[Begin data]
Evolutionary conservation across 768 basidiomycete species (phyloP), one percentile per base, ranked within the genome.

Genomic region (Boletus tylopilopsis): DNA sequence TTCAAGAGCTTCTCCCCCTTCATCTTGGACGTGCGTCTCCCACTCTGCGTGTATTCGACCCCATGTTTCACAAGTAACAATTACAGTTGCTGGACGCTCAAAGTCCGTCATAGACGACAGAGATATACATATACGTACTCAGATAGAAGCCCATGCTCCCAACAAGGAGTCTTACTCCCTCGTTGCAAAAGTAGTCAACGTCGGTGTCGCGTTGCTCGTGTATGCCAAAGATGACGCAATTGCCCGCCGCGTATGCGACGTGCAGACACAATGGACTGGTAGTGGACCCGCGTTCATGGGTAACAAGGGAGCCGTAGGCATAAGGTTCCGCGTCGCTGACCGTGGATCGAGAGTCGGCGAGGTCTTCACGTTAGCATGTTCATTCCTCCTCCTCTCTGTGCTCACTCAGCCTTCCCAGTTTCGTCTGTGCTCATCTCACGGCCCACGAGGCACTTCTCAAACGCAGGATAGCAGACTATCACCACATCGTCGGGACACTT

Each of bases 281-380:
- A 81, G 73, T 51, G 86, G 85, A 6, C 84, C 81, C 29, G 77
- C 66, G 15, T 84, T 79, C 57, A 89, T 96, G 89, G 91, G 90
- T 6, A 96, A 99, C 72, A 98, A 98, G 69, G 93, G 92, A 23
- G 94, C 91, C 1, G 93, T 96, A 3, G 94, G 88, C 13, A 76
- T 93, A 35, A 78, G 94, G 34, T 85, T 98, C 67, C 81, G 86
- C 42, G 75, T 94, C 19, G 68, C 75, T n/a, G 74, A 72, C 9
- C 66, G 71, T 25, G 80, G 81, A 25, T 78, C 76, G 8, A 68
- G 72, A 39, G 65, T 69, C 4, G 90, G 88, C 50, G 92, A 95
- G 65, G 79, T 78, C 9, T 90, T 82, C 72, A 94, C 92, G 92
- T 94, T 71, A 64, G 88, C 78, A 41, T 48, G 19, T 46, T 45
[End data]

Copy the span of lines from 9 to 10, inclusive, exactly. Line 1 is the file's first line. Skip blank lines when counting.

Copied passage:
- C 42, G 75, T 94, C 19, G 68, C 75, T n/a, G 74, A 72, C 9
- C 66, G 71, T 25, G 80, G 81, A 25, T 78, C 76, G 8, A 68